How young is too young for fake tan, nails and make up?

By David
In Sliding Banner
Aug 19th, 2013
1 Comment
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Mickie Wood’s daughter Eden hasn’t even started school yet, but she’s already a fully fledged beauty queen. And mum-of-one Mickie admits she’s spent well over £60,000 funding her four year old’s “career.”
Shockingly, Eden, who was just 15 months old when she competed in her first pageant, has her own spray tanning machine, weekly lessons with private dance, gym and modelling coaches and her own hair and make-up artist.
Eden’s also been wearing fake finger and toe nails since she was just two, has had her ears pierced and has even had real hair extensions.
But Mickie, 45, is unrepentant despite criticism that Eden could be a magnet for paedophiles by posing in bikinis and outrageous showgirl outfits on stage.
“You get weirdos everywhere, from supermarkets to the school gates,” says Mickie. “I don’t see why Eden would be a target.
“After we appeared on a TV programme, people criticised us, saying Eden was growing up too young – but we got much more positive than negative comments and I’d tell people to come and see her at home, because she does things normal kids do too.
“Anyway, she never goes anywhere without either me or her father. After I watched a programme about a little girl being snatched from her bed when Eden was 16 months old, we moved her back into our bedroom. Now we all go to bed together every night, with her tucked up between us.
“As long as Eden’s happy doing pageants, we’ll carry on with them,” says Mickie, a singing and drama teacher.
“I wouldn’t tell anyone else what to do, so why should they dictate to us? She excels at pageants and if that’s what she chooses to do, we’ll work hard at it.”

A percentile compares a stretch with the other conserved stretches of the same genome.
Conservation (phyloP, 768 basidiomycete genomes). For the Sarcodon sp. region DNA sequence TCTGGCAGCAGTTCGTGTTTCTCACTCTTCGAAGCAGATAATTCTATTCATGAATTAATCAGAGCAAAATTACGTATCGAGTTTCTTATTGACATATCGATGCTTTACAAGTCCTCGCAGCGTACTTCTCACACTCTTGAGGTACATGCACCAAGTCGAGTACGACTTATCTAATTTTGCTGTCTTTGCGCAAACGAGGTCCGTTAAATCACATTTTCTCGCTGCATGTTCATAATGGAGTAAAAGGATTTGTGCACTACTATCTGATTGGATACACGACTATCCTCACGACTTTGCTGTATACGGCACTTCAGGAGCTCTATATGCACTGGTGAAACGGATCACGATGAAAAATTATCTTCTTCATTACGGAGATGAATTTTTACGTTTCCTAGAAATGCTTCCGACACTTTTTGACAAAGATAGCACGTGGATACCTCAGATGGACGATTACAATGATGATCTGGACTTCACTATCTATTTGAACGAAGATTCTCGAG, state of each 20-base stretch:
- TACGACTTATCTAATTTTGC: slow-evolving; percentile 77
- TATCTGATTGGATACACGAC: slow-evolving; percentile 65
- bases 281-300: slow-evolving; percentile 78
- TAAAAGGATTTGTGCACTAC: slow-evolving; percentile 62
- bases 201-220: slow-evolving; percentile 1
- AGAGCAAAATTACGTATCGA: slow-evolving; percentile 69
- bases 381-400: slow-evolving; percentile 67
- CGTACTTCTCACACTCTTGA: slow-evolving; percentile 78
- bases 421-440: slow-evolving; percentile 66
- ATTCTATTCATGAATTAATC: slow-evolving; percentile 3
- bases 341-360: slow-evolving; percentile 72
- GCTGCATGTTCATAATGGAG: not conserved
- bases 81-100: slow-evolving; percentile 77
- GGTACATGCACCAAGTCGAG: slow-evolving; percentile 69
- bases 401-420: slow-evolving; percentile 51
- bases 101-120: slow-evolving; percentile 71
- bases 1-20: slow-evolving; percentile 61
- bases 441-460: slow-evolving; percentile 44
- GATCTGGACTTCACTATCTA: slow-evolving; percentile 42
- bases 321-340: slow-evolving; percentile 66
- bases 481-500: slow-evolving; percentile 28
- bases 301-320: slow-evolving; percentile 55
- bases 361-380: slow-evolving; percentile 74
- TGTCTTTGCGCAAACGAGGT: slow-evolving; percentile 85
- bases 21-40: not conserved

Mickie herself competed in pageants from the age of 12, but with limited success. Although she took part in the early rounds of Miss America, she didn’t qualify for the final and by the time she was in her 20s, she was touring clubs as a singer instead.
But when a friend mentioned a children’s beauty pageant close to their hometown of Taylor, Arkansas, Mickie leapt at the chance to enter Eden into her age group.
“She loved singing and dancing – she seemed to be a natural performer,” recalls Mickie. “The first one was just a small contest. We didn’t particularly pull out all the stops and she came nowhere. But she looked so cute all dressed up.
“I found out about a bigger pageant being held the following week and, when Eden walked out on stage, I heard all three judges gasp. One of them said: ‘Look at that baby – she’s just beautiful.’ It was music to my ears and when she won, it was as though pageants were her destiny.”
Mickie denies she’s sexualising her daughter by dressing her up as a woman; she sees it as simply glitzy and glamorous. And because other girls entering pageants dress in a similar way, Mickie also views it as a way of keeping up with everyone else.
Eden began competing in pageants regularly and has now taken part in 175. She often comes first, winning a cash prize.
Since turning two, Eden’s had regular beauty treatments – although she’s not always happy about them.